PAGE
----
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Bronson (2009, UK)

20/02/2011

Director: Nicolas Winding Refn     Starring: Tom Hardy, Matt King

Biopics are always a gamble. Sometimes you need to be familiar with the subject of the film to get the most out of it, a two hour movie proving a tight space to fit in sufficient details of a person’s life to give you a decent idea of what they were all about without some prior knowledge. Refn sidesteps this issue completely with Bronson. It doesn’t matter too much who he is or why he’s in prison or what his life history is. It’s far more concerned with his nature as a distillation of human nature and the corrupting influence of the need for recognition. It’s the sort of film that would drive the average Daily Mail reader into apopleptic rage, a first glance of the cover giving the initial sense that it in some way is celebrating the life and times of a psychotic, brutal maniac. In truth, it steps back from celebration or condemnation reserving the value judgements for the viewer. It shows Bronson as he is then it lets you make up your own mind.

Tom Hardy is a revelation in the title role. In order to muster a convincing portrayal of Bronson’s circus strongman look he had to put on 3 stone in weight, a feat reportedly achieved by doing 2,500 press ups a day for five weeks. This sort of De Niro level commitment is appropriate considering the Bickle-esque nature of Bronson himself, a man struggling with the fear of being a nobody and lacking any discernable talent who instead defers to brutal violence to make a name for himself.

Brutality is a key theme of the film. Not just that exhibited by Bronson but also the brutality of the system in its efforts to reform, subdue and ultimately control him. Again, Refn doesn’t condemn this outright. There seems little choice for the authorities when it comes to dealing with him, a circumstance brought about by Bronson’s unflinching insistence on picking fights with his custodians at every opportunity and an abject refusal to obey the law. Much like Refn’s Valhalla Rising, it’s a question of human nature versus the constructs we try and impose on it. Bronson is the living personification of the violence inherent in mankind, violence that simply grows when faced with attempts to repress it. Even when he gets sent to a mental institution where he spends his time in a thorazine induced haze, no amount of chemistry is enough to eradicate his violent nature completely. In this respect it is reminiscent of A Clockwork Orange – no matter what the punishment doled out, including medical “treatment”, the fact remains that it is simply the way he is.

All that said, there are moments when Bronson comes across sympathetically, not least of which when he spends a brief spell back in society between prison terms. On the inside he felt like a king, a celebrity, possessing a reputation that earned him the dubious respect of his inmates and the fear of his captors. On the outside he is a nobody, lost without the structure and routine of prison (even if that routine involved regular beatings and enormous stretches in solitary confinement).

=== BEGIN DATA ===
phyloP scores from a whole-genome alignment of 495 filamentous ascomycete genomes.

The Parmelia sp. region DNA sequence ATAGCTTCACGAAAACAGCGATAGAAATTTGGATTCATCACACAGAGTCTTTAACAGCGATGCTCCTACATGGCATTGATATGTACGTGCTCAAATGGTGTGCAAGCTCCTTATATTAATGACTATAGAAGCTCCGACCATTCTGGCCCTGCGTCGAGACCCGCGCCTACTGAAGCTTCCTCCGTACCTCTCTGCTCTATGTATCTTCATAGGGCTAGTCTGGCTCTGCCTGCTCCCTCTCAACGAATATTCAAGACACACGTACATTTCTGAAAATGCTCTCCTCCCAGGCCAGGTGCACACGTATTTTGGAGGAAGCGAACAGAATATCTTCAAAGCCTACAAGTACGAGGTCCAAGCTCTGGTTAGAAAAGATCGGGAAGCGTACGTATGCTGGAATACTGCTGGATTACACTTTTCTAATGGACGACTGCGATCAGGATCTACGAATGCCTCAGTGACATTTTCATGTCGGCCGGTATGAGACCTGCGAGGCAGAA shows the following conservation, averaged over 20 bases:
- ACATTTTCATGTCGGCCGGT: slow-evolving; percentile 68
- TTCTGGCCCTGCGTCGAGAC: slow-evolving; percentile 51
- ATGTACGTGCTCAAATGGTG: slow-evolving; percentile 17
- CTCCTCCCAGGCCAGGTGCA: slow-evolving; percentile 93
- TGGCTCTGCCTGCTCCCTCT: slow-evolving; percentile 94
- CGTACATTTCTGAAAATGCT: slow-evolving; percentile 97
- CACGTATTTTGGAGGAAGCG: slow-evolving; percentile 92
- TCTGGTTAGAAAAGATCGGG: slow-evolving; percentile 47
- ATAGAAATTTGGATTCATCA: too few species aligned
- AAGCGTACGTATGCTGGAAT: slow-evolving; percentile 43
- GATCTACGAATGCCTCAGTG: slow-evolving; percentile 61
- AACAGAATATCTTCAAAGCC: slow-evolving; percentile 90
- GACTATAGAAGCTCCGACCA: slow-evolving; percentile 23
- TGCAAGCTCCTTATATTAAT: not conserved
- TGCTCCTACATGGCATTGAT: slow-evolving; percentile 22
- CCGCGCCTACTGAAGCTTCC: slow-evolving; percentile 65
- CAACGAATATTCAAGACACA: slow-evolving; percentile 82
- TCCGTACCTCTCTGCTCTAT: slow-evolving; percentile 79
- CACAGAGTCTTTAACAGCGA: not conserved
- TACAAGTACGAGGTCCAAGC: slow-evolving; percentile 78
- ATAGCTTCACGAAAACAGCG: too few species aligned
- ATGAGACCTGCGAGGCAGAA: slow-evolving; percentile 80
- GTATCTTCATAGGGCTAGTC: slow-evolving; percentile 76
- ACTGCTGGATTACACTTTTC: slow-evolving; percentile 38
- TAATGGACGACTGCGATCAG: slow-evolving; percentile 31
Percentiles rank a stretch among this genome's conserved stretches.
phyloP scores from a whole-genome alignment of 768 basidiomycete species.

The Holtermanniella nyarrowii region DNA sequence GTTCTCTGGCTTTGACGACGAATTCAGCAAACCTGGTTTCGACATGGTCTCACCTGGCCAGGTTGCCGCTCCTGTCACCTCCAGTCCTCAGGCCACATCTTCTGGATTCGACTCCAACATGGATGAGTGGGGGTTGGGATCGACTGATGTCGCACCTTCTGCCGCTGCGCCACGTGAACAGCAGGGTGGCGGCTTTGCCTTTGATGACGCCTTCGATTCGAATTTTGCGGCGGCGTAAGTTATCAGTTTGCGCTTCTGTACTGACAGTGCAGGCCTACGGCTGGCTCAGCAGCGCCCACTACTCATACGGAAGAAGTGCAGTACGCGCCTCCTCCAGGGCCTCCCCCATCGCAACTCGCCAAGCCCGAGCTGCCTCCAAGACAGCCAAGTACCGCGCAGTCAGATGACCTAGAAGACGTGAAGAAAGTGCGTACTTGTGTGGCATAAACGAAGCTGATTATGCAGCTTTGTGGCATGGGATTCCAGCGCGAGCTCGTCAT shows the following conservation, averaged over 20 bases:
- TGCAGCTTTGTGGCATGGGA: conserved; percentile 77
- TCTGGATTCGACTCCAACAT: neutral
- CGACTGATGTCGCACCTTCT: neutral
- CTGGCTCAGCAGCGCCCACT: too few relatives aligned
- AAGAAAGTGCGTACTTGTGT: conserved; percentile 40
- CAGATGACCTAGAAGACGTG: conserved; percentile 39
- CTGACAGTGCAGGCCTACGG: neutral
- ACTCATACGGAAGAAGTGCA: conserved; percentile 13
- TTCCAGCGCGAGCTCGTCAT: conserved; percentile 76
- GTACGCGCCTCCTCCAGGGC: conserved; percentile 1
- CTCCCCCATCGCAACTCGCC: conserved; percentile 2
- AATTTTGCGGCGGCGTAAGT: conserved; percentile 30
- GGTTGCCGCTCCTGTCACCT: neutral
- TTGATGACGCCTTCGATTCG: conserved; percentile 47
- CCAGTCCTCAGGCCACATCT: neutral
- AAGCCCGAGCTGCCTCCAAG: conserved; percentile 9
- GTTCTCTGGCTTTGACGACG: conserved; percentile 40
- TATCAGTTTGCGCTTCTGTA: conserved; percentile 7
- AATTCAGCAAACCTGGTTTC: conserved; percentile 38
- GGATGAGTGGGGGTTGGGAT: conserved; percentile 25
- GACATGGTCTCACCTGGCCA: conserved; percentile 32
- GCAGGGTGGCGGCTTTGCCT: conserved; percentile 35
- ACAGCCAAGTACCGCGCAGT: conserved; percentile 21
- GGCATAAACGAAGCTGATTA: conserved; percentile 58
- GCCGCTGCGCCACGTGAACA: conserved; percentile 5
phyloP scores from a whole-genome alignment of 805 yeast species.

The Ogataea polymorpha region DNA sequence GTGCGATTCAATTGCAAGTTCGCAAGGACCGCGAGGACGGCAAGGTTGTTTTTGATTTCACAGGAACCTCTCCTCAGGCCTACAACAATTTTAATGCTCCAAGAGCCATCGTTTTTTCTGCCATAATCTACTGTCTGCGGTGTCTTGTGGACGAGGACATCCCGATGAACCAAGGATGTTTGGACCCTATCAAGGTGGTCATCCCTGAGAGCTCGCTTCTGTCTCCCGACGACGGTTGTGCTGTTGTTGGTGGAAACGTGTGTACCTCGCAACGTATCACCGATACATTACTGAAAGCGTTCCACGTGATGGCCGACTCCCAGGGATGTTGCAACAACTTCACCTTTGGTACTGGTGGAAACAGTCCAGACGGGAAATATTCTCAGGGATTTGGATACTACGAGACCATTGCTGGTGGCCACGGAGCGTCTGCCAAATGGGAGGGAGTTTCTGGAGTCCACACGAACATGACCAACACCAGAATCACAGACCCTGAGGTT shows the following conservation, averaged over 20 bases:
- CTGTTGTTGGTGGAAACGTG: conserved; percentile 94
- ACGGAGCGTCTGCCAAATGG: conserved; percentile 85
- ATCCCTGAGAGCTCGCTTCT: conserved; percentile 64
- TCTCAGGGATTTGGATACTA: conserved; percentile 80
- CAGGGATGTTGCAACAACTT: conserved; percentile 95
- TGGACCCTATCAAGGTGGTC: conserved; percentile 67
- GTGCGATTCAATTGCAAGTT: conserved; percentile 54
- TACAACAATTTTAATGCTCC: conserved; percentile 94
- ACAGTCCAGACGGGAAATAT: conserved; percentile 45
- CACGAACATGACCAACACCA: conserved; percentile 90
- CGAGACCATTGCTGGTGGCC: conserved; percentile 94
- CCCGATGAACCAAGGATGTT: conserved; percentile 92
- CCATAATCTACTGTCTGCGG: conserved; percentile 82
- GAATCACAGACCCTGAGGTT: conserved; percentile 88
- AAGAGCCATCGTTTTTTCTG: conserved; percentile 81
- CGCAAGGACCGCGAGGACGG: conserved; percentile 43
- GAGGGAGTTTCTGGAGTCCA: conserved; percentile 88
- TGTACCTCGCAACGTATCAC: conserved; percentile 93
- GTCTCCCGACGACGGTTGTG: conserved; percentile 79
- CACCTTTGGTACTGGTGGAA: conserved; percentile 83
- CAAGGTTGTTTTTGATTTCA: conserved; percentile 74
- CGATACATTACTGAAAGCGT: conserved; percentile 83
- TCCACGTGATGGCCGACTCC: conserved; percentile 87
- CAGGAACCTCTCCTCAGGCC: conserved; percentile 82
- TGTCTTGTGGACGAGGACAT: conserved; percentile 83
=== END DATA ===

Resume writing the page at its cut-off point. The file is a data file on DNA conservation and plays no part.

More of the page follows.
Visually, it’s wonderfully framed and artfully edited and the masterful use of classical music to score it, interspersed with contemporary pop music that marks time in the otherwise timeless limbo of prison is the cherry on top. Don’t be put off by the feeling that it’s a glamourisation of a violent criminal and the lifestyle that goes with it. That couldn’t be further from the truth. What Refn has done is point a lens into the heart of a deeply disturbed man and left it up to us to decide how we feel about it.

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2 Comments leave one →
  1. 22/05/2011 04:42

    Certain parts during this film are awesome, but their just wasn’t enough here for a whole film. Tom Hardy is amazing and very scary, but the rest of this film just didn’t seem to jell out well at all. Good review, check out mine when you can!

    • 23/05/2011 14:04

      Thanks for the comment, it’s always nice to hear another viewpoint on a film. I couldn’t disagree with you more on this one though! I think there is far more insight in Bronson than you get from say Chopper, a film that it is lazily and innapropriately compared to all too often.

      There is enough information about Bronson’s life to give you a good sense of the social situation from which he came but I think Refn’s angle is that it is of little consequence to his behaviour. As a film maker he clearly has a fascination with the darkly violent nature of mankind and the folly of trying to repress it or label it as dysfunction or mental illness. Refn’s follow up feature, the existential Viking crusade epic Valhalla Rising stands as further testimony to this.

      Rather than serve up a glib account of Bronson’s life with a “see, he turned out this way because he had a hard life”, black and white, oversimplified moral message he has chosen instead to look at nature over nurture and ask the really difficult question i.e. that perhaps he’s the way he is because that is simply the way he is and that perhaps it’s a purer, more instinctive state of being.

      I like the fragmented narrative and theatrical feel, I couldn’t help but feel it could easily be adapted for the stage and made the film much more personal. Admittedly this unconvential approach is not for everyone and I can perfectly understand why people might find it distracting or feel it slows the pace, I happen to disagree.

      Anyway thanks for stopping by to read my review and thanks again for your input. I’m always up for a good debate over film.

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